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Study the offensive tendencies of the fighter with whom you want to wager. Is he highly reliant on the left jab? If so, that punch is more difficult to land against southpaws, whose right hand is right in front and in good position to block it. At the same time, a fighter with a big left hook to the body can perhaps land that punch more easily against a left hander, whose right side of body is more available. In addition, an orthodox boxer with a big straight right hand can often sneak that shot in better against a southpaw.

Habitually Fouling Fighters

You need to be aware of who the flagrant rule violators are when you're betting for or against a fighter. If you're betting on a fighter, fouls can lead to point-deductions or even a disqualification. When betting against a fighter, you might be the victim of fouls that are not seen or properly accounted for by the referee. If you bet on Joseph Agbeko against Abner Mares, you saw this type of pitfall first-hand. Mares rained dozens of blown on the groin of Agbeko and the referee stunningly disregarded it.

Some fighters' fouling is more subtle than just pelting an opponents' groin. They use their heads. Not in the way of being thoughtful, but literally. There is always a fighter whose head is a serious weapon. Technically, it's illegal to ram the top of your head into your opponent's face. But it can be a foul that is extremely hard to call a fighter out on--as it usually looks like a normal part of the action. Fighters of the past like Marvin Hagler and Evander Holyfield were quite adept at incorporating their head into their repertoire. Today, the best practitioner of this practice is Timothy Bradley. When betting against fighters who use their head as a weapon, account for that component in your handicapping.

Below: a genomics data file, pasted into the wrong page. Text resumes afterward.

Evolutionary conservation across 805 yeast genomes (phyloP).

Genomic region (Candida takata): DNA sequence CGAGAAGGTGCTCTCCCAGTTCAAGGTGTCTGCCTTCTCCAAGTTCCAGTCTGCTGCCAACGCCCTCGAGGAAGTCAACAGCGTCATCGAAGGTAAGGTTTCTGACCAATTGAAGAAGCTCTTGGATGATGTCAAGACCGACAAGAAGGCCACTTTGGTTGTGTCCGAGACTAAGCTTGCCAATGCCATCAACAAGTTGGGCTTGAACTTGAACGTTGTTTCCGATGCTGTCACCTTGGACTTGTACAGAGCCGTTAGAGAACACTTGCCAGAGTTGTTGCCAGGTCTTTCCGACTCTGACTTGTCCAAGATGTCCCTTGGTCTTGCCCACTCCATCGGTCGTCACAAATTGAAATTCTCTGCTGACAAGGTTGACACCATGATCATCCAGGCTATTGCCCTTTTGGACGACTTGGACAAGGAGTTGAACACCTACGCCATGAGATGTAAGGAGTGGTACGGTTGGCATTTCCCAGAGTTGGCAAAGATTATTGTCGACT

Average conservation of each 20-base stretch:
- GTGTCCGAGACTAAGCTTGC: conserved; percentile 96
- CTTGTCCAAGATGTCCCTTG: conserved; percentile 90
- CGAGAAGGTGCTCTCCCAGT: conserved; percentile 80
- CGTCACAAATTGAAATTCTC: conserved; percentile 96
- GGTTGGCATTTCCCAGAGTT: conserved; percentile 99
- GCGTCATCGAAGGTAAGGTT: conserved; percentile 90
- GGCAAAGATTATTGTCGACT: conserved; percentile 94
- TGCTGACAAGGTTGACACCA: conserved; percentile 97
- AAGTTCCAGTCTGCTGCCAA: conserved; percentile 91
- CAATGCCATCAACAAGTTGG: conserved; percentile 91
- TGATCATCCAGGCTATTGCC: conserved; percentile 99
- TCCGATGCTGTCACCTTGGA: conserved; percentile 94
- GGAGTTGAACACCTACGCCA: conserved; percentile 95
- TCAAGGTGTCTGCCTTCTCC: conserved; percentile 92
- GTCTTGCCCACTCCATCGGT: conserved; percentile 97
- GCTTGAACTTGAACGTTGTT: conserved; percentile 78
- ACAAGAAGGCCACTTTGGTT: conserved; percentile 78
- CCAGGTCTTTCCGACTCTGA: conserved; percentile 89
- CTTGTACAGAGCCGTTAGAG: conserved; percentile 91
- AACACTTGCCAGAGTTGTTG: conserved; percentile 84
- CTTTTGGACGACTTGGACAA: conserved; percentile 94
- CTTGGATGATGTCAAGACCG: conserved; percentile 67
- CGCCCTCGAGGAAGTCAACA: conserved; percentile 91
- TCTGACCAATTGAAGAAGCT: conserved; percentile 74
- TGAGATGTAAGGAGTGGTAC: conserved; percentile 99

The Watered-Down World of "Titles"

It can be quite misleading for an outside observer to decipher the vortex of world titles in the sport of boxing. In the old days, there were less weight classes and only one champion. Now, there are weight classes separated by just a few pounds. Worse than that is the plethora of men who at a given time can all claim to be "champion." In the 80's, the concept of a world champion became diluted, with 3 and then 4 "champions" in each weight class.

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But even that wasn't enough. Now you have single organizations claiming multiple champions within the same division. There are "regular champions," "interim" champions, "super champions," and it never ends. It has devolved to the point where even astute observers of the sport have given up on trying to keep track of it all. It is so convoluted that it is now basically up to the individual to determine who the "de facto" champion is and disregard the sanctioning body madness.

When betting on boxing, it can be quite difficult to make sense of it all. You see fighters taking part in so-called world title bouts and are forced to determine the genuine worth of it. There are fighters who are not even in anybody's top-ten who are fighting in bouts that are officially termed "world title" fights. Something happens in our heads when we see a fight was contested for a so-called world title. We think that fight must be a high-stakes contest between really good fighters. But you're better off analyzing the quality of fighters themselves and forget about the world title implications--unless you can determine which world championship are legitimate and which are merely world title bouts in name only.